The largest ever Bronze Age hoard to be discovered in London, the third largest of its kind in the UK, has been unearthed in Havering. This hugely significant find will go on display for the first time as the focal point of a major exhibition at the Museum of London Docklands in April 2020.
A total of 453 bronze objects dating between c.900 and c.800 BC have been uncovered during a planned archaeological investigation, with weapons and tools including axe heads, spearheads, fragments of swords, daggers and knives found alongside some other unusual objects, which are rarely found in the UK.
Almost all the weapons appear to be partially broken or damaged, raising questions as to why these objects ended up being carefully buried in groups close together. The deliberate placement of these items may suggest a specialist metal worker operated in this area, and this large scale deposit of bronze may represent an accumulation of material akin to a vault, recycling bank or exchange. Could this treasure have been a religious offering, were they hoping to recycle the metal, control access to the material, or did Bronze Age tools lose their value with the emergence of iron technology?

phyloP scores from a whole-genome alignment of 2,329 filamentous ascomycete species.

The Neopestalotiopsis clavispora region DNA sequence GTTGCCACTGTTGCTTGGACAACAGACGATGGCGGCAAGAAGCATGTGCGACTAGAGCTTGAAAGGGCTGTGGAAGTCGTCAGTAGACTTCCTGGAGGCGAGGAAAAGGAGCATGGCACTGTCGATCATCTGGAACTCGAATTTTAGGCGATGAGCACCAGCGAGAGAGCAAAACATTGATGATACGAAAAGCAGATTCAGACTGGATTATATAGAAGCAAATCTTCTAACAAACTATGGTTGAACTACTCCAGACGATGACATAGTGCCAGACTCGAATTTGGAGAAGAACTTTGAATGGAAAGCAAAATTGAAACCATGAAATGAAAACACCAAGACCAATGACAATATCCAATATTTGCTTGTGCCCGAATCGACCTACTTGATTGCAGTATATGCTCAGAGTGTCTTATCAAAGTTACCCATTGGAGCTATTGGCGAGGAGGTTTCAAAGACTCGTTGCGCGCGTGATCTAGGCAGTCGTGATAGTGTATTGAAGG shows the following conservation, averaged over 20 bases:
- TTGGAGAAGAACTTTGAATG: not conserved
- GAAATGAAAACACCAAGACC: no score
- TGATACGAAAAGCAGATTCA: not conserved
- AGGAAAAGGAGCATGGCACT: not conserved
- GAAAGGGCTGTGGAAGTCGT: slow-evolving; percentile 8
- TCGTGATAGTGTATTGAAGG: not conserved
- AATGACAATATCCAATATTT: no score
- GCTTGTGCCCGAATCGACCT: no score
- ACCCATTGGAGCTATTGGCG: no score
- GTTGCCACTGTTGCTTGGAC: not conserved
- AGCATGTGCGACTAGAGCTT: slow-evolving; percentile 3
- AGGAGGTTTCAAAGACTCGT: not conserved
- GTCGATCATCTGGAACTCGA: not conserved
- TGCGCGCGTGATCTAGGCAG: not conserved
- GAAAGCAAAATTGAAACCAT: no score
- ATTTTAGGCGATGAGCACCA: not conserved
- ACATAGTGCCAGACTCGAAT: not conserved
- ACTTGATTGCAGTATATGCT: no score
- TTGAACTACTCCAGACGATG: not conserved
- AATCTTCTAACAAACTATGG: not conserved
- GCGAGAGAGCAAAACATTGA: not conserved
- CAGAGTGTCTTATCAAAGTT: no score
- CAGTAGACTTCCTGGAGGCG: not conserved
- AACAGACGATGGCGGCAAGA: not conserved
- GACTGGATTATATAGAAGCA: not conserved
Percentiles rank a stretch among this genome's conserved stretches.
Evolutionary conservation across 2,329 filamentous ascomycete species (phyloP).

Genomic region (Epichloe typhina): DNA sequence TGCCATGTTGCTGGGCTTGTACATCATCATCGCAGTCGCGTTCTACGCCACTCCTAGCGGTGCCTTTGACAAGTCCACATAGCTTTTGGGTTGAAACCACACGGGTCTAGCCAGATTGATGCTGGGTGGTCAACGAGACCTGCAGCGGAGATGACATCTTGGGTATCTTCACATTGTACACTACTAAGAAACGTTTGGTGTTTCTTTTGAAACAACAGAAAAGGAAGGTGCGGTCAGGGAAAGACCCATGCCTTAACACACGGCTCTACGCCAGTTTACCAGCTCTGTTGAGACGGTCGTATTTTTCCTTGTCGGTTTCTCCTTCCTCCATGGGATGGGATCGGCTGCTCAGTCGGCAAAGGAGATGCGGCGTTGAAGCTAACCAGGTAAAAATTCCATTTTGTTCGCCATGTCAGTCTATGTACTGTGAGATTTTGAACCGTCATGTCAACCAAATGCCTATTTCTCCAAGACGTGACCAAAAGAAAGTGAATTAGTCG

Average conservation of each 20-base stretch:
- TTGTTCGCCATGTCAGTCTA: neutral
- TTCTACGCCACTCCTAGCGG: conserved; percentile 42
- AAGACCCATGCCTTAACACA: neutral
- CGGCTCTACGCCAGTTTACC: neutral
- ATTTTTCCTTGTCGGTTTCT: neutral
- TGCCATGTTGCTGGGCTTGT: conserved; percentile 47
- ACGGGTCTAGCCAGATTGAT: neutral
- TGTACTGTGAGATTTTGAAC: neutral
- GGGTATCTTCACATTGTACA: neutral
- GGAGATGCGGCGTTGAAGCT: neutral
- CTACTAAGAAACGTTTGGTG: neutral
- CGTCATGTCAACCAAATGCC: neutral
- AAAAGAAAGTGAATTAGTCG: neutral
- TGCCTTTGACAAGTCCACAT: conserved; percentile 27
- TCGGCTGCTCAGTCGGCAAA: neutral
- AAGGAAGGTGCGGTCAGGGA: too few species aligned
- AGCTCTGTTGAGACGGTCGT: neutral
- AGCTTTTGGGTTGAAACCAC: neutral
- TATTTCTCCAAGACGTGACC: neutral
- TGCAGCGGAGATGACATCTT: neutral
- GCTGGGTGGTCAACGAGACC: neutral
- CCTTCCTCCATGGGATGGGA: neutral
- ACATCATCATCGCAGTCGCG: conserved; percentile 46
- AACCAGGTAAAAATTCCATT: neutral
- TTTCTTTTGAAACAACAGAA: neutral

Objects from the hoard and an in-depth look into these questions will be presented to the public for the first time next year at the Museum of London Docklands. All the archaeological work was agreed with and closely monitored by Historic England, assisted by the Portable Antiquities Scheme, and further conservation and analysis of the artefacts is currently underway which will reveal more insights into this incredible find.
Roy Stephenson, London’s Historic Environment Lead at the Museum of London, said: “We’re thrilled to be able to display this momentous discovery for the first time at the Museum of London Docklands as the centrepiece of a major exhibition in April 2020.
It’s incredibly rare to have uncovered a hoard of this size on one site. This discovery is of huge importance and raises questions as to why this treasure was buried in this way and why it was never recovered? These questions and more will be investigated in the exhibition at the Museum of London Docklands next year.
Our thanks go to Archaeological Solutions, Historic England, Ingrebourne Valley Ltd, and Havering Museum who we’ve worked closely with on this find. We look forward to working with them more as we move towards the opening of the exhibition.”